Prager, senior manager, talent selection, was responsible for the overall execution of the video, a task she says MadDash’s good work made easier. The video, aimed particularly at the passive job seeker, was posted on Monster, CareerBuilder, AHRE.org, and HCareers. The Cheesecake Factory shows it again during new-hire orientation (which, we report with jealousy, involves a meal at the Cheesecake Factory), as well as at college career fairs and other job fairs, and on the company’s careers site.

The Cheesecake Factory selected an Area Director, Senior Vice President of Kitchen Operations, Executive Kitchen Manager, and General Manager to play key roles in telling the story. While developing the video, it selected the following elements to include:

  1. Who is The Cheesecake Factory?
  2. Quality
  3. Our People and Our Culture
  4. Technology and Innovation.

The uber-consistent restaurant chain also owns the Grand Lux Cafe and now RockSugar.

Economy.com: U.S. Employment Forecast

by Feb 12, 2009, 1:33 pm ET

Moody’s Economy.com released a forecast for employment in the United States for the next few years, and USA Today has done a phenomenal job at packaging the data by state and industry in an interactive map.

keep reading…

Engaging Your Candidates with Blogs

by Feb 12, 2009, 5:42 am ET

I was first exposed to recruiting blogs at the 2005 ERE Expo (and will be leading a free-wheelin’ discussion about blogs and social media recruiting at ERE’s upcoming conference in San Diego). Blogging struck a chord with me, so I started up a personal blog, and a year later a recruiting blog. I kept that one up for a year and a half. From the very beginning, however, I ultimately wanted to create a corporate recruiting blog. In 2005, only a handful of companies had embraced recruiting blogs. I watched how those companies were using recruiting blogs, and saw how blogging enhanced candidate engagement and communications in a real-time, relatively-transparent manner.

For the past decade recruitment marketing has primarily focused on print collateral, career websites, and job boards. To me, a corporate recruiting blog creates a dynamic, digital recruiting “brochure” that can be accessed by anyone, anytime, anywhere. A blog can tell stories, promote opportunities, educate candidates, and provide an inside view into what was happening at an organization. I wanted to peel back the top layer of my company and let candidates see what it was like to work here.

Very little has changed though over the past few years. There are still only a few of organizations with active corporate recruiting blogs, with Microsoft, Sodexo, Rehabcare, and Hyatt serving as excellent examples. One thing did change however this past year: I finally had the opportunity to launch a corporate recruiting blog, “Success starts here,” at my employer.

Why has corporate recruiting been so slow to adopt? I believe it ultimately comes down to a lack of understanding and a lack of trust by the traditionally conservative and risk-averse entities existing in many organizations. These are barriers that can and should be overcome; there has never been a better time for corporate recruiting blogs.

keep reading…

JobAngels Twitters A Recruiter Movement

by Feb 11, 2009, 8:03 pm ET

What if the box had said “Shut-up Mark” when the cornflakes started talking to him? There would be no JobAngels. Or to be more precise, there would be no #JobAngels. And that would be too bad for @digitalbart,  who’s looking for web design work, or @Cooper108 who was laid off from the LA Times, or the dozens (probably hundreds by now) of others who have been tweeting in 140 letters their need for a job.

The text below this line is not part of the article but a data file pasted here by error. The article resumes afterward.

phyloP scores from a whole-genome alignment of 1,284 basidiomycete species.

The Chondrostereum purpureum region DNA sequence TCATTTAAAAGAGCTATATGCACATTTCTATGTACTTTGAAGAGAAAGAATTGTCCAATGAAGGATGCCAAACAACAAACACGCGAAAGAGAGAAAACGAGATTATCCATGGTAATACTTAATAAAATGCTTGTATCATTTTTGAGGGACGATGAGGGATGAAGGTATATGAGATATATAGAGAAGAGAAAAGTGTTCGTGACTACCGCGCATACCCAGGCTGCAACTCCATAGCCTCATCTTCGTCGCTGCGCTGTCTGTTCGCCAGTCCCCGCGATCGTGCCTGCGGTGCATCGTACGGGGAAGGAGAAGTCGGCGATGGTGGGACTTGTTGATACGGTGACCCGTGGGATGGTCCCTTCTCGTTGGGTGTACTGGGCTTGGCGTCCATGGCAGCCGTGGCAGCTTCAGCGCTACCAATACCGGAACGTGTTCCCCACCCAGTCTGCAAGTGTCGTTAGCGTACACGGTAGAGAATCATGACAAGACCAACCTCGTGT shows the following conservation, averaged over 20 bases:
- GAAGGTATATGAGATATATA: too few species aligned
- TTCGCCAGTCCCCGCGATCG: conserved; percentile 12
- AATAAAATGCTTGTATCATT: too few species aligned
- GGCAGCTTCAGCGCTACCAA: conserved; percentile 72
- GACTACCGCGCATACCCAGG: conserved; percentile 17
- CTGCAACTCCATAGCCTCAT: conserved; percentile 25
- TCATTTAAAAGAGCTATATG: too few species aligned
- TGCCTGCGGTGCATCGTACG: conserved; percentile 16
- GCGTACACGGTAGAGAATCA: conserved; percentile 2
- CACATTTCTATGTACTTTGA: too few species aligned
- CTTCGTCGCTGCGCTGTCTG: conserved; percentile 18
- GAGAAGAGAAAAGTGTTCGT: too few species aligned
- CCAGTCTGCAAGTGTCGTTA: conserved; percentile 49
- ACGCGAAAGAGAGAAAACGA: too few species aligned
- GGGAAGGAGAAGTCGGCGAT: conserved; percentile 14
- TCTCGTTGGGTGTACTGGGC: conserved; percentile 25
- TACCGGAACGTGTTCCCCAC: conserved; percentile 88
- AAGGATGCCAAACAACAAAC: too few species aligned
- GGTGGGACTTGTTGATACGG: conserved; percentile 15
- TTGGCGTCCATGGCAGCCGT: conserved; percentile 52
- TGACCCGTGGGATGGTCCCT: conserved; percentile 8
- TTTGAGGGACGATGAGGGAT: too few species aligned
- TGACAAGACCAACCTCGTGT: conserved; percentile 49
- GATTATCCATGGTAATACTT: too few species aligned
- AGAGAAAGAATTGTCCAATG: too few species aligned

It was only two weeks ago that Mark Stelzner was eating breakfast and got to thinking about the gloomy job news. A long-time recruiting executive who now runs his own HR management consultancy, and, curiously, moonlights as a voice actor, Stelzner recalls wondering what would happen if each of his contacts could help just one person find a job.

With 700 followers on Twitter, a large percentage of them recruiters, he sent this message: “Was thinking that if each of us helped just one person find a job, we could start making a dent in unemployment. You game?”

Game they were. Today, 14 days after that January 29th tweet, Stelzner has a movement on his hand.

keep reading…

RehabCare’s Social Media Success

by Feb 11, 2009, 5:22 am ET

Companies are waking up to the need for social media, but very few have done more than dip a toe in a pool. Today, I’m going to introduce you to a company that did a cannonball in the deep end, and is still coming back for more. (Disclaimer: This company was a client of mine in 2007. I got them started on the journey, but the growth of its social media program has been a result of the hard work of its staff).

The company is RehabCare, a provider of physical rehabilitation program services headquartered in St Louis. Each year, RehabCare is tasked with hiring hundreds of college graduates with degrees in physical, occupational, and speech therapy, as well as replenishing its current employees despite a severe shortage of therapists. The campus relations department is a lead generator for the company. Its job is to make contact with students early in their college careers, and shepherd them through the employment process until their graduation. In December of 2007, Leslie Stevens posted here and wanted some hard numbers. The department doesn’t share hiring numbers, as it works in tandem with the recruiting department, but last year, the company beat its goal for college hires, a number not easy to achieve in its market.

RehabCare’s Barbara Wallace, assistant vice president of campus relations, believes social media has been part of its success.

“We’re a very small department of five people and have an enormous number of students to connect with. Social media techniques have enabled us to reach out and stay connected with thousands of students, every day.”

The most visible aspect of its web presence is still the Rehabcare Campus Relations Blog. The blog was started in August of 2007, and is the focal point of its web campaigns. Written entirely by staff, the blog discusses its trips to different colleges, showcases its top facilities, shares interesting stories about the industry, and serves as a platform to launch new initiatives. The biggest value is the ease of use.